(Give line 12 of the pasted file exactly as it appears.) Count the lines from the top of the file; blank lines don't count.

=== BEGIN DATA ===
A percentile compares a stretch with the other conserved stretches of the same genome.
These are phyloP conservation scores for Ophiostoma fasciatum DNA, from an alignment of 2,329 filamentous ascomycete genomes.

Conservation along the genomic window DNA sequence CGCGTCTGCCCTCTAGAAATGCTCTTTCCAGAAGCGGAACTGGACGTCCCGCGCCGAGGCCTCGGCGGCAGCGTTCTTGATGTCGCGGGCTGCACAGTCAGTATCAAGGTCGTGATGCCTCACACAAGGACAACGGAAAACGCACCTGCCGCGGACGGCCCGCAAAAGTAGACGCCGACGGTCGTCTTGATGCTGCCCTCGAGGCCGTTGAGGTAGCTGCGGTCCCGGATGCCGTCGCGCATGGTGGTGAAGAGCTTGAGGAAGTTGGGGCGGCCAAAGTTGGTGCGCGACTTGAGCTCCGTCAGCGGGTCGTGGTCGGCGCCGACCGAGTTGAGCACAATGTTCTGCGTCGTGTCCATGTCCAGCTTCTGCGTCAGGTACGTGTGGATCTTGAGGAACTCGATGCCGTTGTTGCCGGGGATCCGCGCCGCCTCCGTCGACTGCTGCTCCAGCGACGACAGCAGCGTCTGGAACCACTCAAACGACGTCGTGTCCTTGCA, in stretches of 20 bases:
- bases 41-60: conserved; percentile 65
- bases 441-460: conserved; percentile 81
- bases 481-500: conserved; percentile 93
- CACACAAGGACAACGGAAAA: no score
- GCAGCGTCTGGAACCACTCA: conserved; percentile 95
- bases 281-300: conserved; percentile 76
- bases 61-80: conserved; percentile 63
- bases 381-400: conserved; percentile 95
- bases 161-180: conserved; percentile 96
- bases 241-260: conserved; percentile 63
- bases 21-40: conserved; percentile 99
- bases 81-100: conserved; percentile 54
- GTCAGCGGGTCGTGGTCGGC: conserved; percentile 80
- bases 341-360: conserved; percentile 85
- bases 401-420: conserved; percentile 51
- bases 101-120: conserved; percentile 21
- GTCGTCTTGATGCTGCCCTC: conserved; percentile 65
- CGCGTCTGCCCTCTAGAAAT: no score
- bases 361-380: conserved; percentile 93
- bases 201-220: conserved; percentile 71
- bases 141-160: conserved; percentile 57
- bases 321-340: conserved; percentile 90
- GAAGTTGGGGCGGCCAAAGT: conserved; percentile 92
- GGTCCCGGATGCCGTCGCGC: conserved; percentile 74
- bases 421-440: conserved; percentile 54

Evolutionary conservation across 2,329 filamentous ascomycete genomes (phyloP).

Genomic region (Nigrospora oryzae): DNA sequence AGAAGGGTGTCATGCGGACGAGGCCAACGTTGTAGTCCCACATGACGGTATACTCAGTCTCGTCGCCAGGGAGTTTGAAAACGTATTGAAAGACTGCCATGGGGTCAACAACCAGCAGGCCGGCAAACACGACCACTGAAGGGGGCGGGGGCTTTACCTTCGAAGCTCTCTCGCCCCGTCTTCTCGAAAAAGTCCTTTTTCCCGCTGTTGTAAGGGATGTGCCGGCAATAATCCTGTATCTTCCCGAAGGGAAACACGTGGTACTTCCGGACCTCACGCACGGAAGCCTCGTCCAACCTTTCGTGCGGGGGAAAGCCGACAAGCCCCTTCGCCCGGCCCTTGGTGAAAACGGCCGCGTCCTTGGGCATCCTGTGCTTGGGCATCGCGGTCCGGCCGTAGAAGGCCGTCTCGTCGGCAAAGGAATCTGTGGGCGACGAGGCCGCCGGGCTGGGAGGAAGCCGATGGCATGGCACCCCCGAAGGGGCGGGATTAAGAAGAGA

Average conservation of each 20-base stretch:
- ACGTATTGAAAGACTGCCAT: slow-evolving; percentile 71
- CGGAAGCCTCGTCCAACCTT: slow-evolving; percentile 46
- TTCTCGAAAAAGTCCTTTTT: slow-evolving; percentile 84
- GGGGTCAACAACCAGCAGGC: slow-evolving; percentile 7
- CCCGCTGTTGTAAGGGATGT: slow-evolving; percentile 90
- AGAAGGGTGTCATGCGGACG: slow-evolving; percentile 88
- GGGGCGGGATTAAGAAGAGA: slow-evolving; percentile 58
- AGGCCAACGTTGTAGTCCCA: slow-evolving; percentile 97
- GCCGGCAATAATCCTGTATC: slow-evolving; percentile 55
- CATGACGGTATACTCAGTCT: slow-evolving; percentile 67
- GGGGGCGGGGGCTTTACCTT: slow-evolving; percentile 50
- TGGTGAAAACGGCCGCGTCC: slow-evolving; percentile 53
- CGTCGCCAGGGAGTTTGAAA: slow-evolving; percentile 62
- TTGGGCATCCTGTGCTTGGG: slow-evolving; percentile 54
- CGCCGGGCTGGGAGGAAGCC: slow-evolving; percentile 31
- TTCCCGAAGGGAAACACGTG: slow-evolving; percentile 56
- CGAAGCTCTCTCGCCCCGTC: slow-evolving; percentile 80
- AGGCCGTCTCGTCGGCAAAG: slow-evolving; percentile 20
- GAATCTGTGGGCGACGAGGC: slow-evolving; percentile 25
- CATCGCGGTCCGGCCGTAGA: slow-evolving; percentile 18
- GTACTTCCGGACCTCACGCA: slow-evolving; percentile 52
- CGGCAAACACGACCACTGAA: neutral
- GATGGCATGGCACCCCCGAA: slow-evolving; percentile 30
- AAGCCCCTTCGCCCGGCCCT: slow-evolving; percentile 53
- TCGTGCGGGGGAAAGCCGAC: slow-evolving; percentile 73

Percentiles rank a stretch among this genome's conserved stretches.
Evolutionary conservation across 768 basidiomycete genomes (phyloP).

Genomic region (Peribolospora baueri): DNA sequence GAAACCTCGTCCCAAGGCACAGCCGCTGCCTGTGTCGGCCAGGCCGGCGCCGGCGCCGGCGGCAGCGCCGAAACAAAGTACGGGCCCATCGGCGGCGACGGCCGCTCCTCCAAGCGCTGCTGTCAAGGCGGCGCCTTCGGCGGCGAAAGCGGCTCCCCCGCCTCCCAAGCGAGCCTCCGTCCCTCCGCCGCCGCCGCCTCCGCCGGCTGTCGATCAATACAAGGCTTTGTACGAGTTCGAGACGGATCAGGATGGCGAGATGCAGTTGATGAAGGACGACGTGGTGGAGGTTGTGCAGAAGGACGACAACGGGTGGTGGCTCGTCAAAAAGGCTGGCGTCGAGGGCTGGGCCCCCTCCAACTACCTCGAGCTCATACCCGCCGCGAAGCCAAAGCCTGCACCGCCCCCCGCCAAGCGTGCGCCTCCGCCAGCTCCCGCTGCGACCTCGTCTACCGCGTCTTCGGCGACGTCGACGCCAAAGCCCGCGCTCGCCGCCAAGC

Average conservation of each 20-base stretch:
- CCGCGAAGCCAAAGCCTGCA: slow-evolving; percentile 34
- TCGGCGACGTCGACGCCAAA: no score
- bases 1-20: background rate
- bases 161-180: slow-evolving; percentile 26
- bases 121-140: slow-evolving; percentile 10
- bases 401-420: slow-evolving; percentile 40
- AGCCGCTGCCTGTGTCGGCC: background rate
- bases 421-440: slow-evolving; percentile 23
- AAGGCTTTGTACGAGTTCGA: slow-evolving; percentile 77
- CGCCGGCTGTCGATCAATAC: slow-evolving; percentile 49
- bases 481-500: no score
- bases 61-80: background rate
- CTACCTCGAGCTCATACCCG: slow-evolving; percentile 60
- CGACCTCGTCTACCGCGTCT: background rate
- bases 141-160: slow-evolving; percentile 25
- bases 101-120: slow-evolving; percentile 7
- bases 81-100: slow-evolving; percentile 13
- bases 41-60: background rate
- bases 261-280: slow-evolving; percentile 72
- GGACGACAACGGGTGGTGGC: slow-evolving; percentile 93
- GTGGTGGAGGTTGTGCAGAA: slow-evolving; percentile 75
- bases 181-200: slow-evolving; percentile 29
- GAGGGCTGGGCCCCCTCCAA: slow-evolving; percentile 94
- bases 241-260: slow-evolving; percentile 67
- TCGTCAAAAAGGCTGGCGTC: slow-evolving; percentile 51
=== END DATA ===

- bases 161-180: conserved; percentile 96